The former is a cookie-shaped, honey-sweetened cake—almost like gingerbread—that is either glazed, dipped in chocolate, or enjoyed on its own. Invented by Nuremberg monks in the 13th century, the spiced sweet must follow strict protocol to be considered traditional (much like German beer, actually), with rules like “it must contain no less than 25% nuts” or “it must contain less than 10% wheat flour.”

line of german sausages on a grill
Nuremberg sausages are served three to a bun. | Photo courtesy of the Nuremberg Christkindlesmarkt

Nuremberg sausage, typically served in threes stuffed in mini hoagies, is also no stranger to strict regulation. For authenticity purposes, E.U. laws require local brats to be seven to nine centimeters long, 20 to 25 grams in weight, and have no more than 35% fat content. The pork must also be sourced from nearby farmers and seasoned only with a handful of spices like salt, pepper, and marjoram. While mustard is readily available, locals will recommend a sprinkling of freshly shaved horseradish for the perfect zing.

Local myth states that “the best” stands to score your treats are on the market’s busy corners. In reality, at least according to locals, stall ownership changes yearly, and it’s best to simply go where your nose leads you. Given the strict regulation, it’s hard to find a bad one anyway.

If the crowds become overwhelming, you can, of course, head to a nearby restaurant like Die Wirtschaft for a traditional Franconian feast, sans the lines or the urge to shove people out the way.

entrance to schanzenbräu brewery
Keep the party going at the local brewery. | Schanzenbräu

After Old Town, head to the new neighborhood

The main market is located in Old Town, as is most of the holiday hustle and bustle. But don’t limit yourself to this ultra-touristy area. Venture to trendy neighborhoods like Gostenhof for a more laid-back experience that will allow you to walk among the locals.

Stefan Stretz, the man behind Nuremberg’s second largest brewery, Schanzenbräu, serves his signature red beer and a full menu at the no-frills meeting spot, Schanzenbräu Schankwirtschaft, which has the vibes of a German Cheers. Aside from touting one of the most tender pork shoulders and delightfully tangy sauerkrauts you can find, Stretz also manages a nearby Advent Market, which is full of old-world charm and small-town hospitality.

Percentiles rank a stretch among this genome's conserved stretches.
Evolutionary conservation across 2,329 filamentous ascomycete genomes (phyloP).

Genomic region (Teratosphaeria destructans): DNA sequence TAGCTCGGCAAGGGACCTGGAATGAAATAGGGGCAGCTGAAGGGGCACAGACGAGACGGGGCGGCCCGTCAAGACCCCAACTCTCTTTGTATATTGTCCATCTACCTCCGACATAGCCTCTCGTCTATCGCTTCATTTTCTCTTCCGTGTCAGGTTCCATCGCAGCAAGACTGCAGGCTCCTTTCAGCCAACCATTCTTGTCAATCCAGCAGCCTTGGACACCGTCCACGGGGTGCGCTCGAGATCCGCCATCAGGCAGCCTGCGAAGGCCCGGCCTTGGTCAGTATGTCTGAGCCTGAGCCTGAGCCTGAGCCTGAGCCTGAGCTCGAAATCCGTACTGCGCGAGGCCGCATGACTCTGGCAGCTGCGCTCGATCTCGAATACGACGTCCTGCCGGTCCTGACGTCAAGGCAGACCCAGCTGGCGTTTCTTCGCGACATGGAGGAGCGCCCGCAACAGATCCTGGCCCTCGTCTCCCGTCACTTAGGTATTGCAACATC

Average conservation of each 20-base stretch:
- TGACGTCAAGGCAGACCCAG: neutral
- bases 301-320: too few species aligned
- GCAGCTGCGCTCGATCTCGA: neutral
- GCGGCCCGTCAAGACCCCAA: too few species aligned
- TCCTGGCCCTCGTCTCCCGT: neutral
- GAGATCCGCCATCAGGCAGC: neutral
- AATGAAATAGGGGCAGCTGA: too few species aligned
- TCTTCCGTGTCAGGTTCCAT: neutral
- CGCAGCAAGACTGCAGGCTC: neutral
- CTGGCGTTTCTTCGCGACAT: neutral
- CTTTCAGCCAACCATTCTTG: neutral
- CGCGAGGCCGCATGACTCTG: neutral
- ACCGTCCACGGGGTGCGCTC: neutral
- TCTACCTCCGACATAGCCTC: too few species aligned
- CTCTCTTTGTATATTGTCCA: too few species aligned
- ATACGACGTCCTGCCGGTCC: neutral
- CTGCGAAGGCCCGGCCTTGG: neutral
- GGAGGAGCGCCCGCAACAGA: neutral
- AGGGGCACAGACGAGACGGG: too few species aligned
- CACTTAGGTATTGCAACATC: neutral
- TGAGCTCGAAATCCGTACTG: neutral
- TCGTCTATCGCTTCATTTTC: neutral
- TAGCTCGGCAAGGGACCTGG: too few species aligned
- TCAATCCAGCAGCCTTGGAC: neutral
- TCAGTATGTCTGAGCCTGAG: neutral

It was here, in a church square in front of Dreieinigkeitskirche, where I actually chatted with most of the Nuremberg residents who were eager to help me get the most bang for my buck (or euphoria for my euro). This is where I also found the most unique and creative iterations of Old Town’s holiday classics, like glühwein in rosé, white, and spicy varieties, as well as a hot beer (Stefan’s, of course) with a splash of rum.

official cup of the nuremberg christkindlesmarkt 2022
Waste not, want not. | picture alliance/Contributor/Getty Images

Remember the Earth

You won’t see much plastic in Nuremberg’s holiday markets. In fact, the only vendor allowed to sell it is Playmobil, famous for its figurines and toys for children. Otherwise, food is served in paper products that can be recycled, and beverages are presented in reusable mugs that can either be kept as a memento or returned in exchange for a few euros.

It’s the entire country’s mission to scale back its carbon footprint, which you also see among its businesses, including famed Hotel Victoria. The 62-room boutique accommodations, conveniently located at the base of Old Town and adjacent to Nuremberg’s main train station, takes an eco-friendly, minimalist approach in providing the bare necessities, but in a quaint, luxurious environment. While at first it may seem against the grain to stay somewhere that scales back on full-fledged amenities, it’s a sobering and grateful reminder of just how much waste any traveler can go through during a short trip.

row of houses along old town romerberg in frankfurt, germany
Frankfurt’s beloved Römerberg Christmas Market is just a train ride away. | Malorny/Moment/Getty Images

Take the train for more holiday cheer

This is Europe, which means that even more holiday cheer is a scenic train ride away. Given Nuremberg’s strategic location in central Germany, it’s easy to ride the rails to nearby Frankfurt and Munich, which also boast some of the best Christmas markets on Earth.

If you want to keep the merry and bright feelings rolling, the Römerberg Christmas Market is a favorite in Frankfurt, set among the facade of rainbow-colored buildings (almost like the ones you’d find in Curacao) and an oversized, double-decker carousel. The stay is complete with lodging at the recently remodeled and highly buzzed-about Westin Grand, which encourages guests to “play well” and “eat well,” with modern rooms and an expansive lobby decked floor to ceiling with lights and metallic Christmas decorations.

Meanwhile, Munich’s main Christmas market in historic city center Marienplatz is an unsurprising show-stopper. It’s also conveniently located next to Viktualienmarkt, a year-round culinary epicenter with stalls owned by chefs and entrepreneurs who must undergo a lengthy application process to even be considered. Once approved, they can also only specialize in one type of cuisine, as to not compete with nearby businesses. Be sure to stop by Caspar Plautz’s booth to experience potato varieties you’ve never even heard of served fried, boiled, pureed, and prepared to your heart’s content.

Like Nuremberg and Frankfurt, Munich’s markets can get quite crowded, so a stay at the newly opened Scandic in the eastern neighborhood of Macherei will provide a much-needed respite with rooms that face the Alps.

Ambitious travelers can realistically knock out all three cities in a long weekend, creating a Christmas-filled itinerary that would even give Santa a run for his money.

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Joey Skladany is a contributor for Thrillist.